Eight U.S. states, and several cities and counties, have some version of what we call “no promo homo” provisions. Before the United States condemns the Russian statute’s infringement of free speech and academic freedom, it should recognize that our own republican forms of government have repeatedly given rise to analogous restrictions.
It is no coincidence that these examples focus on what must and must not be said to children. An explanatory note accompanying the 2013 Russian legislation makes clear that the statute seeks to protect children “from the factors that negatively affect their physical, intellectual, mental, spiritual, and moral development.” Proponents of the U.S. statutes have offered similar justification. And, like Russian President Vladimir Putin this month, the U.S. laws warn gay people and sympathizers to “leave kids alone, please.”
The underlying ideology of these statutes is the same: Everybody should be heterosexual, and homosexuality is per se bad. This ideology has never rested on any kind of evidence that homosexuality is a bad “choice” that the state ought to discourage. The ideology is a prejudice-laden legacy of a fading era. (In fact, the strategy is daffy: Even if homosexuality were a bad lifestyle choice, state laws are not an effective way to head off such a choice.The authors include excerpts from the homophobic legislation they are referring to:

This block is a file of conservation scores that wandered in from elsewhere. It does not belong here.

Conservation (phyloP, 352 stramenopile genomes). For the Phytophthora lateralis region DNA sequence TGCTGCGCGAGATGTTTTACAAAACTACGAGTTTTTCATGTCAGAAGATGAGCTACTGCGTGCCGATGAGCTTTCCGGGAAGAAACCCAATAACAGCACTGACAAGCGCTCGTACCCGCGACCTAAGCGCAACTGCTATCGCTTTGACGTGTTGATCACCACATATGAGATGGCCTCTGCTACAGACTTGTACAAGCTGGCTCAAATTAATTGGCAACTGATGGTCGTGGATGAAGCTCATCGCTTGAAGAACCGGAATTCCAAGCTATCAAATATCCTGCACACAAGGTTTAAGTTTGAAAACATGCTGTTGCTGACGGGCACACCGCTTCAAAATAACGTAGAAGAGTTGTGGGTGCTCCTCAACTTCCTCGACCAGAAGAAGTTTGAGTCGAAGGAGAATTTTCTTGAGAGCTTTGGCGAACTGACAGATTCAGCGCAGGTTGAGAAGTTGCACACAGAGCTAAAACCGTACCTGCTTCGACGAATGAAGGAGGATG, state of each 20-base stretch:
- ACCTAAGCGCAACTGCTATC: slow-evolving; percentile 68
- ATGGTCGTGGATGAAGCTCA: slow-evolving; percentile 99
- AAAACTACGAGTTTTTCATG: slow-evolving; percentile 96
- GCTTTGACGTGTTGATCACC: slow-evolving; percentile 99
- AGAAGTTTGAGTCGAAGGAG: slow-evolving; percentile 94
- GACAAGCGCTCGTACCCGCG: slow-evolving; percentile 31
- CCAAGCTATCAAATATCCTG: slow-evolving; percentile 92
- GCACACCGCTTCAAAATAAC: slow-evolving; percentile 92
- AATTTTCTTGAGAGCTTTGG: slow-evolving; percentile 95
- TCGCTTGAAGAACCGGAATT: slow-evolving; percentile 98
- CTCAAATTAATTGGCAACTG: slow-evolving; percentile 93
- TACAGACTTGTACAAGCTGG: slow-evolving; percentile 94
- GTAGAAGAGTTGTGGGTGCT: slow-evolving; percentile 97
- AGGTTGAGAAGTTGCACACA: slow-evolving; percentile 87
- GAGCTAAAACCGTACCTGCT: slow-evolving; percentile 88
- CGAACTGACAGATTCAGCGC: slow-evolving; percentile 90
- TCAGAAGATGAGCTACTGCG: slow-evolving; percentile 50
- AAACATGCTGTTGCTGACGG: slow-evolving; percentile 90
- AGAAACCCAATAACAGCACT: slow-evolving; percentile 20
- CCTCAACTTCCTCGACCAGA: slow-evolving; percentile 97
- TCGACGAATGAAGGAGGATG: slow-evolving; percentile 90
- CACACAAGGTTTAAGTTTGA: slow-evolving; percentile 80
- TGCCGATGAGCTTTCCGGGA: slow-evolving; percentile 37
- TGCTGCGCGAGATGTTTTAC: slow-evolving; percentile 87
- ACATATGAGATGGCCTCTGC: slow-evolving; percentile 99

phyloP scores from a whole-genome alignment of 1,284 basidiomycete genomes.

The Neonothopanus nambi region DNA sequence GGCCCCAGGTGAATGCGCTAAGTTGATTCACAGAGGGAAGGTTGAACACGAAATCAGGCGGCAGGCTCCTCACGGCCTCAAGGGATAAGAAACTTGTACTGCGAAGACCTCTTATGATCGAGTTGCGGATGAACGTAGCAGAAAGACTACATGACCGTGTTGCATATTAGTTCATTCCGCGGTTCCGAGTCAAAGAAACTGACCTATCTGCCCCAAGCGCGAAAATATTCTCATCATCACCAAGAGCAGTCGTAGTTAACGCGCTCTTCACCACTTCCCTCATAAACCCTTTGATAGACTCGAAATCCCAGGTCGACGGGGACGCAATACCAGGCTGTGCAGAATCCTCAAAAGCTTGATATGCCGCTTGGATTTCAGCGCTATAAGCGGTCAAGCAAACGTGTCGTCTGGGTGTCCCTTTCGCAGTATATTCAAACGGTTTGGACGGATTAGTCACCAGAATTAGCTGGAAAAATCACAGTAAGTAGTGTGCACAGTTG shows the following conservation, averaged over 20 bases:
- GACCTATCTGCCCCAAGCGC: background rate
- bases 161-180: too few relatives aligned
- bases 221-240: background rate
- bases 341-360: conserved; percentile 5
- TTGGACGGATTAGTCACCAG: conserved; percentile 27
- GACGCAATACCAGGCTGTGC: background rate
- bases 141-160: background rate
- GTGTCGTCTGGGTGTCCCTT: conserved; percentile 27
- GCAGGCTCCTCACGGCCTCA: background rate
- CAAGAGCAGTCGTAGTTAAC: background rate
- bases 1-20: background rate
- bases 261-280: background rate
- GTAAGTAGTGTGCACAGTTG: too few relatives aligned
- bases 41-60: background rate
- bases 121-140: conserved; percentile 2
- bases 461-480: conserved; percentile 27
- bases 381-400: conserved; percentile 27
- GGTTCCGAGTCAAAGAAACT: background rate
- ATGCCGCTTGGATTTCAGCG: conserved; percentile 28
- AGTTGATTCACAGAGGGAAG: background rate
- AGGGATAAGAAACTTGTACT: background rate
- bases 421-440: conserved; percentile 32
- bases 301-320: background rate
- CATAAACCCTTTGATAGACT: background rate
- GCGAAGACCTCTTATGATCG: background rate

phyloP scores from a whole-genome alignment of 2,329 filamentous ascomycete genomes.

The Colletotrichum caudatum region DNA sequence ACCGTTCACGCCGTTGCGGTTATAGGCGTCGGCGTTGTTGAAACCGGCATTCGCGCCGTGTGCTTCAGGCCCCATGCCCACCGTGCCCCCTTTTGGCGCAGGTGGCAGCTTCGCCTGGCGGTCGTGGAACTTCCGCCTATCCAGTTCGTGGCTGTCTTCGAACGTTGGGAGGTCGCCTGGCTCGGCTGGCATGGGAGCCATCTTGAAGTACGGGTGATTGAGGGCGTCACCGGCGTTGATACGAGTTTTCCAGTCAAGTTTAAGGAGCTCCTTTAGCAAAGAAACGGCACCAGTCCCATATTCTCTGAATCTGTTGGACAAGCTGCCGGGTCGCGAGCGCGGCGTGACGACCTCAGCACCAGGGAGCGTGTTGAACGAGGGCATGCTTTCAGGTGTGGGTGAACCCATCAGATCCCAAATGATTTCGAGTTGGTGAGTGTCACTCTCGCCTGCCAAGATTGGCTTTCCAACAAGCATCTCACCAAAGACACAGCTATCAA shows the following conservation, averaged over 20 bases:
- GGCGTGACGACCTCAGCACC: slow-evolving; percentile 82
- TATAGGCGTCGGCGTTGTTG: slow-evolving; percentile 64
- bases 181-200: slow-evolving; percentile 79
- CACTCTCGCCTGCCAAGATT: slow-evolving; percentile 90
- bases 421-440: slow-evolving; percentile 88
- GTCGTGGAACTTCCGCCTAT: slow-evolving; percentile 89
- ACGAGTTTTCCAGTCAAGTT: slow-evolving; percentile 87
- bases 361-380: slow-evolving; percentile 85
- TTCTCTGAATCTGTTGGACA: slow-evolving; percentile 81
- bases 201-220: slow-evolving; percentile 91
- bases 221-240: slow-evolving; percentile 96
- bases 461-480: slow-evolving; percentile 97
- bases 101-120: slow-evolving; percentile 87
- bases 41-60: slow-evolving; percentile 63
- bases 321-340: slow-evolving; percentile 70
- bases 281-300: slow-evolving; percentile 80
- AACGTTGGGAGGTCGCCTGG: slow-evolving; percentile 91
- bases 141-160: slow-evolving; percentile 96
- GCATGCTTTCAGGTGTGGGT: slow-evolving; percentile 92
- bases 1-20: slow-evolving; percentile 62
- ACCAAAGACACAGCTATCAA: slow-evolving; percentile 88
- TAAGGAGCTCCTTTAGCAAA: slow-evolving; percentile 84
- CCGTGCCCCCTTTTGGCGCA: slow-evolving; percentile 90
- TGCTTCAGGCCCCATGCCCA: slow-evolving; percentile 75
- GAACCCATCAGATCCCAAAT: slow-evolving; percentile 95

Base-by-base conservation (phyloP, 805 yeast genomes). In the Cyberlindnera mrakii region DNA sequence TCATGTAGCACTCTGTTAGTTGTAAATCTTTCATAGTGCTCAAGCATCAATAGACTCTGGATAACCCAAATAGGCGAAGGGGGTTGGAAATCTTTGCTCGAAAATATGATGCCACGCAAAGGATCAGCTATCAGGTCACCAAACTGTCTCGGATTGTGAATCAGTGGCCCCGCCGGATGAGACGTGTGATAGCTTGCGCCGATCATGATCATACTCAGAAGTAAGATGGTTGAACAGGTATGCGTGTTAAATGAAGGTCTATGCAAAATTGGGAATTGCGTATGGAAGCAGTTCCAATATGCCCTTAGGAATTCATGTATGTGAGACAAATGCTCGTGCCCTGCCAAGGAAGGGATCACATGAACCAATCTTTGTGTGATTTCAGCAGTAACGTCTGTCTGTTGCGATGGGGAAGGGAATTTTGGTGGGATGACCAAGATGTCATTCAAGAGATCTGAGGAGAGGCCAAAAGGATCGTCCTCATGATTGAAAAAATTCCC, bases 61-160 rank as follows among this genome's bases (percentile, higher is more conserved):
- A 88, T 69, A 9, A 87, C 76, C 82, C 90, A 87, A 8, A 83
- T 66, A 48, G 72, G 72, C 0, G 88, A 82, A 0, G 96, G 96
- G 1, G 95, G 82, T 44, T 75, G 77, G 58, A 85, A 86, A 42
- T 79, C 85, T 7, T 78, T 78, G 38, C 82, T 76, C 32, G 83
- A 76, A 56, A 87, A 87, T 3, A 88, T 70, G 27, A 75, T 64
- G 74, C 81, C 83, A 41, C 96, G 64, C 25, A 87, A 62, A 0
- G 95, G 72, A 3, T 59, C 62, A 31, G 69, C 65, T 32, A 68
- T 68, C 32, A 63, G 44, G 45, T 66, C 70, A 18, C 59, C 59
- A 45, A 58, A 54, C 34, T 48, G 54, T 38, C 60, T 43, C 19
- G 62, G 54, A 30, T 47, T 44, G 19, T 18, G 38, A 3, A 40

“Materials adopted by a local school board . . . shall . . . comply with state law and state board rules . . . prohibiting instruction . . . in the advocacy of homosexuality.”
“Propaganda of homosexualism among minors is punishable by an administrative fine.”
“No district shall include in its course of study instruction which: 1. Promotes a homosexual life-style. 2. Portrays homosexuality as a positive alternative life-style. 3. Suggests that some methods of sex are safe methods of homosexual sex.”
“[I]nstruction relating to sexual education or sexually transmitted diseases should include . . . emphasis, provided in a factual manner and from a public health perspective, that homosexuality is not a lifestyle acceptable to the general public and that homosexual conduct is a criminal offense.”The second of these is from the Russian law that went into effect last year after President Putin's signature, the others are from actual laws in effect in Utah, Alabama and Texas.
If discrimination on the basis of sexual orientation must receive heightened scrutiny then it is hard to believe these kinds of laws can survive any kind of judicial review.